Man of the Year?

I am currently watching a really self-indulgent program on CNN in which they take cameras behind the scenes at TIME magazine while the editors deliberate who should be the TIME Man of the Year. It is kind of a sad personal admission. But there it is.

In any event, right now they are rolling through the finalists and one of the figures being debated as a potential “Man of the Year” is Iranian President and demagogic scourge Mahmoud Ahmadinejad, who, if selected, the editors think would stand for the rise of Shiism as a force in the Middle East and the growing trend of nations hostile to the United States implacably pursuing nuclear weapons. Fair enough. But it occurs to me, and it is more a hunch than it is borne out by an overwhelming array of facts, that Ahmadinejad will be an historical footnote – at best – in five years. He is a product of the moment, an unfortunate consequence of America being in a weakened position on the heels of the Iraq debacle.

Of course, the important question when it comes to Iran has always been how much power does Ahmadinejad actually wield. The Iranian governing system is notoriously ambiguous. To the outside eye – and maybe the inside eye – it is maddeningly difficult to ascertain who is holding the cards, especially when it comes to forging foreign policy. My completely arm chair, no doubt ill-informed, sense is that the clerical circles who actually control policy see Ahmadinejad’s (completely sincere) madman routine as beneficial in the current political climate. I simply do not think this dynamic can sustain itself. He will become a liability. He is already an embarrassment to many Iranians. Turnout for the city council elections is very high, suggesting strong support for reform candidates. It is not a vote cast with enthusiasm, but it is a significant decision to cast a vote. After the disillusioning reign of Khatami many in the reform movement simply checked-out of politics. Now, as one voter told The New York Times, it is a choice between “bad and worse.” But it is a choice.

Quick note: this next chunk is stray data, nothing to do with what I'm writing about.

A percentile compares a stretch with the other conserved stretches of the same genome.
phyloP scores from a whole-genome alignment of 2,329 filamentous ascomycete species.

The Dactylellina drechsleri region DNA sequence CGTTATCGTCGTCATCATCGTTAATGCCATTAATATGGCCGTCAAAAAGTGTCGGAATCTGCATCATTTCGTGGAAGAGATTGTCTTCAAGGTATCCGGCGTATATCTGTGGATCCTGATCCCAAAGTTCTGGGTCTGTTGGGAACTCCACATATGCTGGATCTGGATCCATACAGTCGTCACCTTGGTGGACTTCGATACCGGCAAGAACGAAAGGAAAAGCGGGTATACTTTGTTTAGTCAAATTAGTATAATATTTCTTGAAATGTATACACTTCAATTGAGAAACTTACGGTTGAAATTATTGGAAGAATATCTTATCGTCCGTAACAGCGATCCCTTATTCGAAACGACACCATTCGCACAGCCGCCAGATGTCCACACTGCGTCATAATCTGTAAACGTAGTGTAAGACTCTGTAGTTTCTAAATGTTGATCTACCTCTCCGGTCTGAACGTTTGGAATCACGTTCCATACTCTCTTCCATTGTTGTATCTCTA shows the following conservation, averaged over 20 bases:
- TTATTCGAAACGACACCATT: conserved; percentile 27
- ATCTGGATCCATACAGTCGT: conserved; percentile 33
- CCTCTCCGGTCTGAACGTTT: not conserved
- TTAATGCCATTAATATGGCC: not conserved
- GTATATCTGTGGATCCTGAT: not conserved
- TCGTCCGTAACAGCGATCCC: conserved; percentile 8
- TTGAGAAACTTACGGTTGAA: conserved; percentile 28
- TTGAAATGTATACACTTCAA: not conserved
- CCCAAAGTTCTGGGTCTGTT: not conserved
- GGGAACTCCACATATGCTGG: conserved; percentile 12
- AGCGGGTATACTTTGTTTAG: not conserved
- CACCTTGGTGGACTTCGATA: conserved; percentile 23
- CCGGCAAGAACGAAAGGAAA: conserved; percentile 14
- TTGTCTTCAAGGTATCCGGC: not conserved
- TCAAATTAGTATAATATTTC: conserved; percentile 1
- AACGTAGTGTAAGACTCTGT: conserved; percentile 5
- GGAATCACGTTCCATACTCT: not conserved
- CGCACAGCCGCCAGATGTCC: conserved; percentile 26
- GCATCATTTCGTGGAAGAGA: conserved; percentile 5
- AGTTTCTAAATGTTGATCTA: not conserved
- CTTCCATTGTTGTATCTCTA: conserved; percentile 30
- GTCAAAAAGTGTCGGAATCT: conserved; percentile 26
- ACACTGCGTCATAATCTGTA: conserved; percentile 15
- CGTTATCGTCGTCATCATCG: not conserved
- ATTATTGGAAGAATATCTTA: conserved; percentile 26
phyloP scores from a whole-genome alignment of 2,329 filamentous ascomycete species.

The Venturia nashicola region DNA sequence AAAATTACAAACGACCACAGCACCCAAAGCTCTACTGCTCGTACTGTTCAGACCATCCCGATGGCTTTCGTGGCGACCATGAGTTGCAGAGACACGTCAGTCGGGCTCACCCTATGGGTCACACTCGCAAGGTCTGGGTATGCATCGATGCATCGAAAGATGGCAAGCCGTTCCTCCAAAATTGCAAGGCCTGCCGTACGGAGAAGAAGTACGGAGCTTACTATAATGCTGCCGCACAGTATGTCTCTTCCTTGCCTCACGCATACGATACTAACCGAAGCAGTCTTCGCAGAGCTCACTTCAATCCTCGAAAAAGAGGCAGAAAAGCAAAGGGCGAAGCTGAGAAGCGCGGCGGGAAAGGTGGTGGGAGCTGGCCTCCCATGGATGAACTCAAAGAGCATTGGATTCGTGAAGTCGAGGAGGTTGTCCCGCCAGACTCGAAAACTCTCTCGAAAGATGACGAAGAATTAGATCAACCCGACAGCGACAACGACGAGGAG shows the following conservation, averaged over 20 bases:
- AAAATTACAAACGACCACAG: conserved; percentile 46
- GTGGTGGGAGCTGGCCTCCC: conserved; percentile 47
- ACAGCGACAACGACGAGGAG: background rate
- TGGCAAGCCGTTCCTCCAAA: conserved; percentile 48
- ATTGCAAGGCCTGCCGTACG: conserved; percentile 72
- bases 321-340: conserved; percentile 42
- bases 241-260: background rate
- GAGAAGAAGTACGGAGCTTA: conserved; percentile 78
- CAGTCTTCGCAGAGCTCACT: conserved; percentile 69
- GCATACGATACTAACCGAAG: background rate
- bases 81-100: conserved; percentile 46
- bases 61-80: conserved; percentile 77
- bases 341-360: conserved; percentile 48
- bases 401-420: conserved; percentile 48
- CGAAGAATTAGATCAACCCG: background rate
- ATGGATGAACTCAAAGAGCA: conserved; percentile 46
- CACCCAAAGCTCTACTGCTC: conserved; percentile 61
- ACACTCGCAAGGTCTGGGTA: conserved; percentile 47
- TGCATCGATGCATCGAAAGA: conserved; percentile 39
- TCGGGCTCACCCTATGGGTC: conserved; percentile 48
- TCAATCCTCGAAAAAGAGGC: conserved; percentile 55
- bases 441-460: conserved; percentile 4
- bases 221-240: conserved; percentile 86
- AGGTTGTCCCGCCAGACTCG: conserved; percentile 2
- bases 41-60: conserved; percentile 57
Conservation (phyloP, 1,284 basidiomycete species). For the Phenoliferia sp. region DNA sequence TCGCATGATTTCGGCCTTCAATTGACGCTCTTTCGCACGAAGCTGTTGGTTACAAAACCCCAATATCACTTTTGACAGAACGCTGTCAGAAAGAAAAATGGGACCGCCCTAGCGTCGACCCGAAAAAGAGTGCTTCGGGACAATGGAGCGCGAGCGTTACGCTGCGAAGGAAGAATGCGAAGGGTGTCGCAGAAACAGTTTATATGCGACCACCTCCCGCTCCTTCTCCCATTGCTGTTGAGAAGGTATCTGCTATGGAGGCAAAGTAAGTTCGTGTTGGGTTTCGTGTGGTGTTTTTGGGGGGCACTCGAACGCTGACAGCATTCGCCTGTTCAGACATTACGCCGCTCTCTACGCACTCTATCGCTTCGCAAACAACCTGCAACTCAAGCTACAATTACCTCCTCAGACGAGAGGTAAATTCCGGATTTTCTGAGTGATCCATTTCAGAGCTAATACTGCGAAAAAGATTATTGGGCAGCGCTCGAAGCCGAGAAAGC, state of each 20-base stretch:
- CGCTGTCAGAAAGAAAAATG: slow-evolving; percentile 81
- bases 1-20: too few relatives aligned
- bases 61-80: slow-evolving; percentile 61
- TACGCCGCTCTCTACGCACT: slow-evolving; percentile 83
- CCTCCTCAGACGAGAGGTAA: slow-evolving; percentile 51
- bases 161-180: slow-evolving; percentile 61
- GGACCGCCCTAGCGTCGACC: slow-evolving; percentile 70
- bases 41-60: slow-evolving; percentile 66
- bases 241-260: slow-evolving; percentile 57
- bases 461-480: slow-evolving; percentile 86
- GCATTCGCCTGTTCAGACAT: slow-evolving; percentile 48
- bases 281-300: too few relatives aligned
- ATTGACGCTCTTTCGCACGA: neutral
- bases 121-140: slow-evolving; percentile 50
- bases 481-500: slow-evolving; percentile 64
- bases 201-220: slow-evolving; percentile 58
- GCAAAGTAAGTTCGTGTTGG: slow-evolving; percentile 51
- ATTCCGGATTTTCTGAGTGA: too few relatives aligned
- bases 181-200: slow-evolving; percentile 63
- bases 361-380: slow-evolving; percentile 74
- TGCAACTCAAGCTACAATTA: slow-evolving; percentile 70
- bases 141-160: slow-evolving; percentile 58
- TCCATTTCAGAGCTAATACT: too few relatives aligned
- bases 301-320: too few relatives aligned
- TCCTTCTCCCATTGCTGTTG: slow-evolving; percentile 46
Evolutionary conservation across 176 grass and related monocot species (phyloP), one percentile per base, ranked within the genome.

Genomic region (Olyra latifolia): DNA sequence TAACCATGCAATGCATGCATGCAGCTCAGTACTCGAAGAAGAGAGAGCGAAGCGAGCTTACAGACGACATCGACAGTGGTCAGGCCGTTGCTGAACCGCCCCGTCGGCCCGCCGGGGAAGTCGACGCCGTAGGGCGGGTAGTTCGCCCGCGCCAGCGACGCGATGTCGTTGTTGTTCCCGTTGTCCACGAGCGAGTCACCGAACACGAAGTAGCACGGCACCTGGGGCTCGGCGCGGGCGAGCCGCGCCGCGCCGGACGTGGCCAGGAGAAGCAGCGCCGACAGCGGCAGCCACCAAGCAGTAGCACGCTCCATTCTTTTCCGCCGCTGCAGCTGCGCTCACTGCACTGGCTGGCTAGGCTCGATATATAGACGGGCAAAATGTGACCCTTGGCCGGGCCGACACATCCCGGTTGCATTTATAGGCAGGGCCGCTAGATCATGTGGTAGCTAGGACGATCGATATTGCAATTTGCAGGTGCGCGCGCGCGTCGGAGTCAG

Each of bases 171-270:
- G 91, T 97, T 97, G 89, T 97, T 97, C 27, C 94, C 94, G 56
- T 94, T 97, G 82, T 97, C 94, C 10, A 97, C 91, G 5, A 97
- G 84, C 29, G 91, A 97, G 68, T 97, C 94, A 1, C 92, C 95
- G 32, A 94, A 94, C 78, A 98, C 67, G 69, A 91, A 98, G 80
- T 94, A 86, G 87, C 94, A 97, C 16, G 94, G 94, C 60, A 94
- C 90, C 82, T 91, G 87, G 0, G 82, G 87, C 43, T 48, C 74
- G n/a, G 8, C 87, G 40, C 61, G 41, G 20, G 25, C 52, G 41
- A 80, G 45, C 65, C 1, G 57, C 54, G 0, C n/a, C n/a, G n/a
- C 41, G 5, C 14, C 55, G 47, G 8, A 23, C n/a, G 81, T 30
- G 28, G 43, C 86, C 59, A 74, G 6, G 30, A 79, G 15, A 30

On a related note, much of the chatter about the Iraq Study Group report has focused on their recommendation that the Bush administration talk to Iran and explain how it is in their interest to prevent the bloody dissolution of Iraq. Condi Rice made clear in an interview last week with The Washington Post that there will be no new diplomatic initiatives with Tehran, saying the “compensation” required by any deal might be too high. While it is ridiculous to base foreign policy on what “might” be the case (unclear if this was Rice’s language or the Post‘s) it is equally ludicrous to believe that Tehran will do anything to alleviate the American predicament in Iraq. It is unclear what they could even do to help if they wanted to. Iraq is solvable from the outside. It is an Iraqi problem (which is also why the notion that movement on the Palestinian-Israeli front will have any bearing on what happens in Baghdad is ridiculous. More American resources should be invested in that arena, but not because of Iraq, but because it is smart policy and the right thing to do.)

(In the off-chance you care, TIME selected “you” as person of the year.)

Explore posts in the same categories: Iran

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